Tax affects every area of our lives on a daily basis, whether you’re aware of it or not. Historically, tax trainees came from backgrounds in accountancy or audit, but modern recruitment practices allow for young people to join the profession directly. In this article, we take a look at what pursuing a tax career would mean for you and the different areas you can work in.
Tax is an area that is in a constant state of flux. With each new government, the whole election process usually focuses quite heavily on tax and being a part of that system is surely an exciting thing. How much tax we pay and what they plan on doing with it can win or lose the right to run a country! Tax is rarely out of the news and a source of much debate.
There are six major types of tax and most advisers specialise in one while obtaining a basic knowledge in all types of tax. The type of work you could end up doing varies hugely depending on your specialisation. Most advisers are either corporation tax specialists (people who deal with a business’ taxes) or personal tax specialists (people who deal with an individual’s taxes). There are also specialists in VAT, inheritance tax, stamp duties and capital gains tax.
There is a lot of variety and diversity to be found when working in tax, the ‘workplace’ could be almost anywhere!
Professionals currently working in the tax industry come from a wide range of backgrounds and modern recruitment practices are allowing for even more young people to join the profession directly through highly-regarded, structured school leaver programmes.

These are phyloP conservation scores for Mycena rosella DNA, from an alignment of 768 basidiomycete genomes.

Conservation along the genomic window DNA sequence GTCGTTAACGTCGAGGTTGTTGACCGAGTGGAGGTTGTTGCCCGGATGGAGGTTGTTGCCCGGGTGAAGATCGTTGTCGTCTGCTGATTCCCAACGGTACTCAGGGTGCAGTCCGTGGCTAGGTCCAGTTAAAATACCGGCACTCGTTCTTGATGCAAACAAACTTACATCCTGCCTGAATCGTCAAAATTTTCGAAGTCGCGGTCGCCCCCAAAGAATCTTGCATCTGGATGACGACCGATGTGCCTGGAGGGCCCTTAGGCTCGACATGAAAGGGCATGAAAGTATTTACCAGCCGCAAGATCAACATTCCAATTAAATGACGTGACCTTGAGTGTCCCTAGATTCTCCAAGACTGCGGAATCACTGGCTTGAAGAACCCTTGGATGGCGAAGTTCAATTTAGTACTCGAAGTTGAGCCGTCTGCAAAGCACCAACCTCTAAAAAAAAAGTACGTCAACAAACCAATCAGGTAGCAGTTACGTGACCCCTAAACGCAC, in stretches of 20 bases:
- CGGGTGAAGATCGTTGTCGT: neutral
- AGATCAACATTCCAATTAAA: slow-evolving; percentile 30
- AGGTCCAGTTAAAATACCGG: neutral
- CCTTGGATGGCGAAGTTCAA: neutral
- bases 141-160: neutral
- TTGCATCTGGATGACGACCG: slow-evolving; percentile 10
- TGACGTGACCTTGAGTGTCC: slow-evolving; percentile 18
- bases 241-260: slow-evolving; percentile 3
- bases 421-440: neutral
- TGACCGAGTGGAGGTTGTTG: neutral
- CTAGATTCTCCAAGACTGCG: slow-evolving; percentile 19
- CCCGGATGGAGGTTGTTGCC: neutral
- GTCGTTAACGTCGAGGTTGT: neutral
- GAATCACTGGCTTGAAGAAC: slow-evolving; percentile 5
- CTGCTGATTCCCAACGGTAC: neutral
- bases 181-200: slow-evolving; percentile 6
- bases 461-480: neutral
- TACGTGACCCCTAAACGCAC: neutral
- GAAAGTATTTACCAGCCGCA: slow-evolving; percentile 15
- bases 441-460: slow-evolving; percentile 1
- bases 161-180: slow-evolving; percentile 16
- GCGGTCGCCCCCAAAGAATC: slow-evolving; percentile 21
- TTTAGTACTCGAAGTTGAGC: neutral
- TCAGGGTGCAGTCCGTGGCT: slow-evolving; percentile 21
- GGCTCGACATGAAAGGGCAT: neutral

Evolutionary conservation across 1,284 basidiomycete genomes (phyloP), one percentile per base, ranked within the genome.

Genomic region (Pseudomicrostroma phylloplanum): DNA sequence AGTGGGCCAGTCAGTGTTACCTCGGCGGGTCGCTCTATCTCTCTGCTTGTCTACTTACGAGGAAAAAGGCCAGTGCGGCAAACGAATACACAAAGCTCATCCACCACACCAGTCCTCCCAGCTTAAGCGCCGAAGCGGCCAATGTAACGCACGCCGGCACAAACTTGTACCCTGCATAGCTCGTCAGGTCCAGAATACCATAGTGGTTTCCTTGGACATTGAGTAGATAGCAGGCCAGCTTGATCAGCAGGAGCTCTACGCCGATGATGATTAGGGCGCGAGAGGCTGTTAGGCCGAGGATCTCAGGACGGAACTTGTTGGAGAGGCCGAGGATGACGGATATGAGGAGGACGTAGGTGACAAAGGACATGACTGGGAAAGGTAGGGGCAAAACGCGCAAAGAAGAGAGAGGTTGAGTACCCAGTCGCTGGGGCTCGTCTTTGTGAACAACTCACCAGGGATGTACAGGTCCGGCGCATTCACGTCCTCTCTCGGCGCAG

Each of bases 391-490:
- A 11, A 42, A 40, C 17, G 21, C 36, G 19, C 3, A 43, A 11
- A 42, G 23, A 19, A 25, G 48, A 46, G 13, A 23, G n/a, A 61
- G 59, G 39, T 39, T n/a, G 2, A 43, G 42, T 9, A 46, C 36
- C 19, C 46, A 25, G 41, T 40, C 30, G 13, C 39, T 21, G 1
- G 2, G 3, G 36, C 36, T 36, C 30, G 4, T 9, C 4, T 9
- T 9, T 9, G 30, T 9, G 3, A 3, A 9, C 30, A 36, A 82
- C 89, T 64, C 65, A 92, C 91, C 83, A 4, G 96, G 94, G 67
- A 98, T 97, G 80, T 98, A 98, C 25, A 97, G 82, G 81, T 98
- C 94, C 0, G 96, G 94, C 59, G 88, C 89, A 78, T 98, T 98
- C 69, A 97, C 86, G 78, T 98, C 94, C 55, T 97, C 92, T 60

How do I know if taxation would be a good career for me?
Taxation is an excellent career for the academically-minded. It requires a high level of attention to detail, good English and maths skills and the ability to communicate. Although many people assume that it is a ‘maths job’, actually the vast majority of work is law based. Therefore, if you have an interest in maths and law then this is the job for you.
The tax profession can be very rewarding both financially and intellectually. It is an industry with a strong reputation for continuing professional development (CPD) – as tax constantly evolves and changes you are always challenged and have to review your advice and knowledge regularly.
You can make or break companies with your advice – the savings you make for them could mean that they can build, invest or create for a secure future. It is very much a people industry as much as it is numerical and legal.
What sorts of things do tax advisers do?
As mentioned above, most advisors work with corporate or personal tax however, there are also specialists in VAT, Inheritance Tax, Stamp Duties and Capital Gains Tax. Most advisers have at least a basic knowledge of all the main taxes.
A typical personal tax adviser will complete tax returns for their clients each year as well as dealing with ad hoc queries on things like PAYE codes, National Insurance contributions, tax when you sell a property, inheritance tax and how to deal with Her Majesty’s Revenue and Customs. Such a wide range of possible topics requires the adviser to be able to think on their feet.
Tax law is continually evolving, so part of a tax adviser’s job is to keep up-to-date with the latest changes so that they can properly advise their clients. To supplement your own monitoring of these developments, there are professional courses available to help you stay on top of things.